Mind Melting Mushrooms Mend Mental Illness

By: Anthony Clauson

Mental illness is something that millions of people suffer from, and modern medicine can have a hard time providing aid for these people.  Recent studies, from the Scientific American and John Hopkins Medicine have turned to the natural world, specifically with mushrooms, to try and act as a treatment for a variety of mental illnesses.  This research is still fairly new and there are many stigmas around the world of psychedelics, but how effective are these “magic” mushrooms at helping people with mental health problems?

Mushroom therapy is a new developing method of treating mental illness using psychedelic mushrooms.  The documentary Magic Medicine explains that certain fungi can produce a chemical compound known as psilocybin, which has mind-altering properties.  Psilocybin causes visual and auditory hallucinations, makes one more sensitive to sensory input and can change one’s perception of time.  In the documentary Fantastic Fungi a Mycologist, a scientist who studies mushrooms, can be seen isolated psilocybin and administering a controlled dose to those seeking the therapy.  The patient will be put in a relaxing environment with a licensed psychiatrist who will lead them through a therapy session as seen in the documentary Fantastic Fungi.  Due to the effects of these fungi the therapy sessions feel significantly longer to the patient, and brain scans show that psilocybin will cause the chemicals in a patient’s brain to reset and rebalance.


So far, studies have shown that psychedelic mushrooms are quite effective in helping mental illness.  According to John Hopkins Research Hospital, “In a small study of adults with major depression, Johns Hopkins Medicine researchers report that two doses of the psychedelic substance psilocybin, given with supportive psychotherapy, produce rapid and large reductions in depressive symptoms, with most participants showing improvement and half of the study participants achieving remission through the four-week follow-up.”  People across different studies by John Hopkins Medicine or the Magic Medicine documentary, have experienced weeks, months, or even years with significantly fewer symptoms of depression.  It must be kept in mind that in terms of research, mushroom therapy is still a relatively new treatment and we are still collecting data to see the effectiveness of it.  In another study mushroom therapy helped people overcome their cigarette addiction.  According to The Scientific American “At the six-month mark, 80 percent of smokers in the pilot study (12 out of 15) had abstained from cigarettes for at least a week.”  Smoking is an incredibly addictive habit and combating it with mushroom therapy was a big leap for all psilocybin research.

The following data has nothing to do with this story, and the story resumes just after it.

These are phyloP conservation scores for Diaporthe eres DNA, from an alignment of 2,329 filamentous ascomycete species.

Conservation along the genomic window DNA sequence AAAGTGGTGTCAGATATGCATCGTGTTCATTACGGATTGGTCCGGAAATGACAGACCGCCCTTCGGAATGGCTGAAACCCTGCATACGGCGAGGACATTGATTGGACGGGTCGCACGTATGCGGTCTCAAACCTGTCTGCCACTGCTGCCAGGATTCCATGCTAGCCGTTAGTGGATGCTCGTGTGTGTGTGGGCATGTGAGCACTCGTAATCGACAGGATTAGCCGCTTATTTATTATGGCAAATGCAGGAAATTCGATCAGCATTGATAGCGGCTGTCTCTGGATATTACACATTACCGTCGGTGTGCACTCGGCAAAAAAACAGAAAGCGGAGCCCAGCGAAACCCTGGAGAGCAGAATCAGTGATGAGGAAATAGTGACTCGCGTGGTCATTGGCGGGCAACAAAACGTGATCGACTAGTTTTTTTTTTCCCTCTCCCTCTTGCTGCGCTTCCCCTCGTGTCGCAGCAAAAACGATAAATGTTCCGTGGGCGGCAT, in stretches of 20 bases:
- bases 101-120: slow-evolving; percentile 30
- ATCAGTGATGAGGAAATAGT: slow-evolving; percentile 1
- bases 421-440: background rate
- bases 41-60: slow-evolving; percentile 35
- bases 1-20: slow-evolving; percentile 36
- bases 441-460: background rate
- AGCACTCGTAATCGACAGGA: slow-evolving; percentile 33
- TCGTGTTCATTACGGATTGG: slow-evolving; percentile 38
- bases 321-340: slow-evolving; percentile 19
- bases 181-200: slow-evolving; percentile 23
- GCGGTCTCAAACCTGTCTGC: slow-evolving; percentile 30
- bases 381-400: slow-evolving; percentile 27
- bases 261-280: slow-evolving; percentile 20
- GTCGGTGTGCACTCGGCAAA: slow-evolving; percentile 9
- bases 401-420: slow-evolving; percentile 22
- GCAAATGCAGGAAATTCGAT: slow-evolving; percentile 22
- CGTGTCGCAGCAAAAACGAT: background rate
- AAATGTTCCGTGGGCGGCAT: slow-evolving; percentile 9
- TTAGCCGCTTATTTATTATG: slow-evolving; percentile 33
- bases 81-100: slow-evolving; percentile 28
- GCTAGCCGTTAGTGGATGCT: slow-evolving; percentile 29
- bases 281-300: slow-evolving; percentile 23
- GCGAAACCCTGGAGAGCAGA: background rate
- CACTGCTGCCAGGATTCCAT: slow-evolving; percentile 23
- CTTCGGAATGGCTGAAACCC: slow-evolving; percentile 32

Psychedelic mushrooms are quickly becoming more popular because, unlike modern medicine, mushroom therapy is shown to work across a wide variety of mental issues such as depression and cigarette addiction.  Everything from severe clinical depression, PTSD, Alzheimer’s, and addiction, mushroom therapy has been shown to have an impact.  In an interview with the The Scientific American, Ronald Griffiths who leads a research team in psilocybins effect on depression and alcoholism, said “One of the remarkably interesting features of working with psychedelics is they’re likely to have transdiagnostic applicability.” The diversity in research is proving psilocybin can provide new ways of helping those suffering with mental illness, in a “one stop shop” type treatment. 


This is but a small dive into the world of psychedelic research.  Mycology is still a new and developing field with many discoveries to still be made.  But so far psilocybin has proven to be an effective treatment towards mental illness and has provided incredible aid to those suffering from depression, addiction, PTSD, and dozens of other mental issues.


Sources- John Hopkins Medicine

  The Scientific American

  Fantastic Fungi

Magic Medicine


Edited By

Zeke Ewing, Andrew Zies, Emerson Graber